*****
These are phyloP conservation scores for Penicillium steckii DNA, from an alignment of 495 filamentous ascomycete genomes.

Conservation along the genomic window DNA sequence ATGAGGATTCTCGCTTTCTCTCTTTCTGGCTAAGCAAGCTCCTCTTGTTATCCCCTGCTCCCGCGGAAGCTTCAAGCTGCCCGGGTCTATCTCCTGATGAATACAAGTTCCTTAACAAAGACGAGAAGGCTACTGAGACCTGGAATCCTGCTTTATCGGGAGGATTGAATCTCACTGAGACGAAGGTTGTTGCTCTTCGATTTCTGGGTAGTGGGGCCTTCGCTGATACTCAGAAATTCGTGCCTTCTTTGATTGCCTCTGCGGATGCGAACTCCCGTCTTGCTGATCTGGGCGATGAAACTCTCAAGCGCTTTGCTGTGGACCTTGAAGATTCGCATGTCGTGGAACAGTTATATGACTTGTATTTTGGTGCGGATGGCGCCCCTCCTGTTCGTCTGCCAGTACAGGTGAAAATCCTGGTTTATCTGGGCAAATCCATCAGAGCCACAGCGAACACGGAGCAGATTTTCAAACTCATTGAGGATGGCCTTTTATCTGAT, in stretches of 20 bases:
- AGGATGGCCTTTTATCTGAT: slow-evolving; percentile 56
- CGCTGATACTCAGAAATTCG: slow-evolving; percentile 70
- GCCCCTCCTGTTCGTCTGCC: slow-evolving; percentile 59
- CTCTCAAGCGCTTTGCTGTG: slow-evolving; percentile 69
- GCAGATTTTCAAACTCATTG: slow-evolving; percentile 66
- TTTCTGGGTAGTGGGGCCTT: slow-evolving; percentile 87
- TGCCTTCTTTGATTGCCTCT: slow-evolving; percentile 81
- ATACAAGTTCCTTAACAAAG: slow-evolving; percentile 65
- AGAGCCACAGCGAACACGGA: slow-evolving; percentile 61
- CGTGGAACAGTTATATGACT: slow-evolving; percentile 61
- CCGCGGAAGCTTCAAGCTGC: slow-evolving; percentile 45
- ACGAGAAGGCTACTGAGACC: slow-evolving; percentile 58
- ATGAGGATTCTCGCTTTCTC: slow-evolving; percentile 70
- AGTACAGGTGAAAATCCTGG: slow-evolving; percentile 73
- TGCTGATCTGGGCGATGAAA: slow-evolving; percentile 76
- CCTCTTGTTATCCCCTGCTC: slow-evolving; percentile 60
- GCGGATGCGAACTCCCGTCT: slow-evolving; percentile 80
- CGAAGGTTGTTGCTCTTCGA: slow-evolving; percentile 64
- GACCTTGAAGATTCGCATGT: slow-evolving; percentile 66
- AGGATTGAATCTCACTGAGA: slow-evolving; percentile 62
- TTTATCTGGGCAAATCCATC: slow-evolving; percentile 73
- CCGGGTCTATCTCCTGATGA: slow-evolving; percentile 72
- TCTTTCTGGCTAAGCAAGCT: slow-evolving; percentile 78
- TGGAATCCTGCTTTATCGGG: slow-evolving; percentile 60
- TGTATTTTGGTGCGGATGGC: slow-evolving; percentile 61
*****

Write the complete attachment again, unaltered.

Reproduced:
These are phyloP conservation scores for Penicillium steckii DNA, from an alignment of 495 filamentous ascomycete genomes.

Conservation along the genomic window DNA sequence ATGAGGATTCTCGCTTTCTCTCTTTCTGGCTAAGCAAGCTCCTCTTGTTATCCCCTGCTCCCGCGGAAGCTTCAAGCTGCCCGGGTCTATCTCCTGATGAATACAAGTTCCTTAACAAAGACGAGAAGGCTACTGAGACCTGGAATCCTGCTTTATCGGGAGGATTGAATCTCACTGAGACGAAGGTTGTTGCTCTTCGATTTCTGGGTAGTGGGGCCTTCGCTGATACTCAGAAATTCGTGCCTTCTTTGATTGCCTCTGCGGATGCGAACTCCCGTCTTGCTGATCTGGGCGATGAAACTCTCAAGCGCTTTGCTGTGGACCTTGAAGATTCGCATGTCGTGGAACAGTTATATGACTTGTATTTTGGTGCGGATGGCGCCCCTCCTGTTCGTCTGCCAGTACAGGTGAAAATCCTGGTTTATCTGGGCAAATCCATCAGAGCCACAGCGAACACGGAGCAGATTTTCAAACTCATTGAGGATGGCCTTTTATCTGAT, in stretches of 20 bases:
- AGGATGGCCTTTTATCTGAT: slow-evolving; percentile 56
- CGCTGATACTCAGAAATTCG: slow-evolving; percentile 70
- GCCCCTCCTGTTCGTCTGCC: slow-evolving; percentile 59
- CTCTCAAGCGCTTTGCTGTG: slow-evolving; percentile 69
- GCAGATTTTCAAACTCATTG: slow-evolving; percentile 66
- TTTCTGGGTAGTGGGGCCTT: slow-evolving; percentile 87
- TGCCTTCTTTGATTGCCTCT: slow-evolving; percentile 81
- ATACAAGTTCCTTAACAAAG: slow-evolving; percentile 65
- AGAGCCACAGCGAACACGGA: slow-evolving; percentile 61
- CGTGGAACAGTTATATGACT: slow-evolving; percentile 61
- CCGCGGAAGCTTCAAGCTGC: slow-evolving; percentile 45
- ACGAGAAGGCTACTGAGACC: slow-evolving; percentile 58
- ATGAGGATTCTCGCTTTCTC: slow-evolving; percentile 70
- AGTACAGGTGAAAATCCTGG: slow-evolving; percentile 73
- TGCTGATCTGGGCGATGAAA: slow-evolving; percentile 76
- CCTCTTGTTATCCCCTGCTC: slow-evolving; percentile 60
- GCGGATGCGAACTCCCGTCT: slow-evolving; percentile 80
- CGAAGGTTGTTGCTCTTCGA: slow-evolving; percentile 64
- GACCTTGAAGATTCGCATGT: slow-evolving; percentile 66
- AGGATTGAATCTCACTGAGA: slow-evolving; percentile 62
- TTTATCTGGGCAAATCCATC: slow-evolving; percentile 73
- CCGGGTCTATCTCCTGATGA: slow-evolving; percentile 72
- TCTTTCTGGCTAAGCAAGCT: slow-evolving; percentile 78
- TGGAATCCTGCTTTATCGGG: slow-evolving; percentile 60
- TGTATTTTGGTGCGGATGGC: slow-evolving; percentile 61